Klout launches business portal, is gunning for brands

March 20, 2013: 1:02 PM ET

The social scoring startup is making a play for business users with new enterprise features that begin rolling out today.

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Klout's new business dashboard, rolling out today, will offer a granular using at which social networks brands are seeing the most (and least) traction.

FORTUNE -- Klout, the analytics startup that aims to measure users' influence across their social networks, is going after businesses. The San Francisco-based venture, which launched in 2008, is launching Klout for Business, a portal intended to be used by big-name brands to better understand their online audiences.

Today, Klout is making available a free analytics dashboard for companies with features that allow them to learn how influential their fans and followers are, which social networks the brand resonates most (or least) with, which social networks they should use more, which topics about the brand are most popular, and which "moments"—a Tweet or Facebook (FB) update, for example—get the most attention.

Later this spring, the company will also introduce a Groups feature. Klout Groups will operate somewhat similarly to Facebook Groups, although they will only include the most influential people on social networks like Twitter and Instagram. The feature will allow companies to know, broadly, in which social networks members are particularly influential. Pricing will vary on a case by case basis. Klout currently draws the lion's share of its revenues from Klout Perks, a rewards program that encourages social media influencers to share information about brands. Klout CEO Joe Fernandez told Fortune he expects these to flip next year once Groups get off the ground.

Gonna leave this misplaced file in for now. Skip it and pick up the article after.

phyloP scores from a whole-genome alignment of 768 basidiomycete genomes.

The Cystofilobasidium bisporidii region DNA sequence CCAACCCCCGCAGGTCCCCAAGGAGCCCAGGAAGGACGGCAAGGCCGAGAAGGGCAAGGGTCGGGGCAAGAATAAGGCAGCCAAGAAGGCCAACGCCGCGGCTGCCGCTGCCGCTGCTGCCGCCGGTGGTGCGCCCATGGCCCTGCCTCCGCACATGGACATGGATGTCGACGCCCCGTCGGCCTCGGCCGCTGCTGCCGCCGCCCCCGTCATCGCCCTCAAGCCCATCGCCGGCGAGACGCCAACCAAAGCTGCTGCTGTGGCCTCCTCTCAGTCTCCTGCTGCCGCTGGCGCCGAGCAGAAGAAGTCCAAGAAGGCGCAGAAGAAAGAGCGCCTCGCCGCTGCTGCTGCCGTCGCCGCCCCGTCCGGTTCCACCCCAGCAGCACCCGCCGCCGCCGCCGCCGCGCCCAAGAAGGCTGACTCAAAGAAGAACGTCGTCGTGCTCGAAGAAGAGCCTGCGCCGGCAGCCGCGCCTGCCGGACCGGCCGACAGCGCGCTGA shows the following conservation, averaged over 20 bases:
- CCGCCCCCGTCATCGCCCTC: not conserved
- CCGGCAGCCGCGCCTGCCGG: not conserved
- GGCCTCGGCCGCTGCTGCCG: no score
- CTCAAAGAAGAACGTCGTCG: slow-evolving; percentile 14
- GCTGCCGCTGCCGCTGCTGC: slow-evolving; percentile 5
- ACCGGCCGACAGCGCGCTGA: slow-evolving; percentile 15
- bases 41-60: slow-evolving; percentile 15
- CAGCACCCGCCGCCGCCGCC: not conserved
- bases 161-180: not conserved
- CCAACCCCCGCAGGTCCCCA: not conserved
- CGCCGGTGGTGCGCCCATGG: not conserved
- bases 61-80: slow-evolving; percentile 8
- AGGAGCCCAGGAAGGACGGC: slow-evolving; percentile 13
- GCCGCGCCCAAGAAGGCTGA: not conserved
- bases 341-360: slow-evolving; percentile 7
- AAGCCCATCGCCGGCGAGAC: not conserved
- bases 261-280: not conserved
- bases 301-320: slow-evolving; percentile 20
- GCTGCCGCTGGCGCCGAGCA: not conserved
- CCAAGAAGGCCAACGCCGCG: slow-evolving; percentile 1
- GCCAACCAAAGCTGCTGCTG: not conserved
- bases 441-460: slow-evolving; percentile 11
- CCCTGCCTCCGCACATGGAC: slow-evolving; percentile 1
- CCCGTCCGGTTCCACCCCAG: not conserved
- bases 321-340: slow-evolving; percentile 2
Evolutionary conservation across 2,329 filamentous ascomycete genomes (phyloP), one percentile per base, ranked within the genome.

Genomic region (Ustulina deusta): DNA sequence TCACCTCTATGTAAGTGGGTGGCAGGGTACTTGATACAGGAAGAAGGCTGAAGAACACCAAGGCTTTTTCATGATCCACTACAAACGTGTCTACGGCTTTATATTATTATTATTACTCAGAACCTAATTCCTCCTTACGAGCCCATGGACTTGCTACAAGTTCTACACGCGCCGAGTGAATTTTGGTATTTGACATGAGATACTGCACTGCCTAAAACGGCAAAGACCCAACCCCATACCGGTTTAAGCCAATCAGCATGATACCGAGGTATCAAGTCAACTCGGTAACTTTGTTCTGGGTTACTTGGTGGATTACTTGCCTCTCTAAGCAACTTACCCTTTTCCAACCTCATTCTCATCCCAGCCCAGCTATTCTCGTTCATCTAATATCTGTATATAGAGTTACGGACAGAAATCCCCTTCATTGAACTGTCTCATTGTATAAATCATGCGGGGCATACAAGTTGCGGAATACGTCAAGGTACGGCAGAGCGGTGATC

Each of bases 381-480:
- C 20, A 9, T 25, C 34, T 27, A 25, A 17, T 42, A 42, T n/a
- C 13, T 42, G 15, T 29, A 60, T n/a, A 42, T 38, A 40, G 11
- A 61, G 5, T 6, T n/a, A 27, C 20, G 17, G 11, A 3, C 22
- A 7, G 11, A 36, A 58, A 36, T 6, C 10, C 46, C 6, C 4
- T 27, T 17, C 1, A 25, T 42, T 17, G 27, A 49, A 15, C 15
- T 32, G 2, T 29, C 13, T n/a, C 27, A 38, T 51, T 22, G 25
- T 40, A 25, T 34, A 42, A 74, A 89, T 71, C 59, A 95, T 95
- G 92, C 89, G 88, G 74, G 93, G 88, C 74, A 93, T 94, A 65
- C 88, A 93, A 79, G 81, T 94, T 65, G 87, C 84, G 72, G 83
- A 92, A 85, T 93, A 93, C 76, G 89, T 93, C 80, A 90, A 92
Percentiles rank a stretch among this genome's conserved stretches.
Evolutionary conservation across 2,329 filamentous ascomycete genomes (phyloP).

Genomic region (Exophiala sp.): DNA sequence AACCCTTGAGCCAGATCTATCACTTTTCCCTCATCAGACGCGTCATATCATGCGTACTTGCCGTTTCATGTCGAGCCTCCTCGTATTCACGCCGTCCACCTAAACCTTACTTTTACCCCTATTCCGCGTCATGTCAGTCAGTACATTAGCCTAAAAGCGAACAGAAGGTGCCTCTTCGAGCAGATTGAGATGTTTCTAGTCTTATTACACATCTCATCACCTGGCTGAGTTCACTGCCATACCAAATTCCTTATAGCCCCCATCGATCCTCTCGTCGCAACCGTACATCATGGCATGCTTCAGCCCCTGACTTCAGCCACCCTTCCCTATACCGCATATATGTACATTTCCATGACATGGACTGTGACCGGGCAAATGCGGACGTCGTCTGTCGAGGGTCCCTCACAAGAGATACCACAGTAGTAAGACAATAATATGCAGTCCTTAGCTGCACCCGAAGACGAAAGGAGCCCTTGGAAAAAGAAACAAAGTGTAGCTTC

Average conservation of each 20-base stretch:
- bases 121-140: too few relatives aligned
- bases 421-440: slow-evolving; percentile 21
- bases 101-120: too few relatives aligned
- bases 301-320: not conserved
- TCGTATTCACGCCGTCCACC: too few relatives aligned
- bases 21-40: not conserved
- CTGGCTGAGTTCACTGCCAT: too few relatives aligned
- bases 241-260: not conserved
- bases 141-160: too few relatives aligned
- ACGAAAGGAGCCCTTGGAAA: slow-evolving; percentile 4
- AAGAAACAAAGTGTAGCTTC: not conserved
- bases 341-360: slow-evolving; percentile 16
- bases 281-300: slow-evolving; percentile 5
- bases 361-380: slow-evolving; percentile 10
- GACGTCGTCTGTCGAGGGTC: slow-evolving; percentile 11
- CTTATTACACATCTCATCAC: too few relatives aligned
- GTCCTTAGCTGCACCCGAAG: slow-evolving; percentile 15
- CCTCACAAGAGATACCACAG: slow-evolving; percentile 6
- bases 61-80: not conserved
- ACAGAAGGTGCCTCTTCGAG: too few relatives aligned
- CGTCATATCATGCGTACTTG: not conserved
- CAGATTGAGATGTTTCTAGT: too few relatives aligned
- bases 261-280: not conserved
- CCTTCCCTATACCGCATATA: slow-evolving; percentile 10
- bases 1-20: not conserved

The third part of Klout's business strategy will include tools so brands can interact and engage directly with their influencers, from polls to targeted perks. At this year's South by Southwest, Cirque du Soleil and Klout provided users who downloaded the mobile app and were at the festival various prizes.

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Will it work? That remains to be seen. Klout is no stranger to controversy. The company's very launch generated much discussion of the importance of measuring influence on the growing social Web. Later, controversy then shifted to Klout scores themselves. Because outsiders were unsure of how scores were achieved, they questioned their validity. (Indeed, at one point, President Obama ranked lower than tech influencer Robert Scoble. Wait, what?) That issue was allayed thanks a major redesign late last year that offered a more accurate calculation of scores as well as transparency into how they are measured.

Since then, Klout has matured and gained more acceptance among consumers, thanks in part to a partnership with Microsoft's (MSFT) Bing search engine. The company tripled revenue last year and expects to make in the low double-digit millions this year. There's a hitch, however. "A friend came in and told me that 10 out of 10 CMO's [chief marketing officers] that I talk to know what Klout is—so we have brand recognition—but 0 out of 10 know you do anything for brands," says Matt Thomson, Klout's VP of Business Development and Platform. Today's announcements are intended to address this.

Because aggregated influence scores on their own tend to be less useful to brands than scores that reflect influence in specific topics or areas of influence, Forrester Research (FORR) analyst Zachary Reiss-Davis, says Klout's expanded brand push, particularly into deep analytics, is a smart move. "Klout is clearly making an attempt to refine its original single-score offering into more granular information about the specific focused areas that individuals are influential in, and that will be a powerful change as that matures," he says.

On Klout's business dashboard, users will able to see which topics are most popular with different segments of users.

On Klout's business dashboard, users will able to see which topics are most popular with different segments of users.

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JP Mangalindan
JP Mangalindan
Writer, Fortune

JP Mangalindan is a San Francisco-based writer at Fortune, covering Silicon Valley. Since joining in 2010, he has written on a wide array of topics, from the turnaround of eBay to the evolution of net neutrality. A graduate of Fordham University, Mangalindan has also written for GQ, Popular Science, and Entertainment Weekly.

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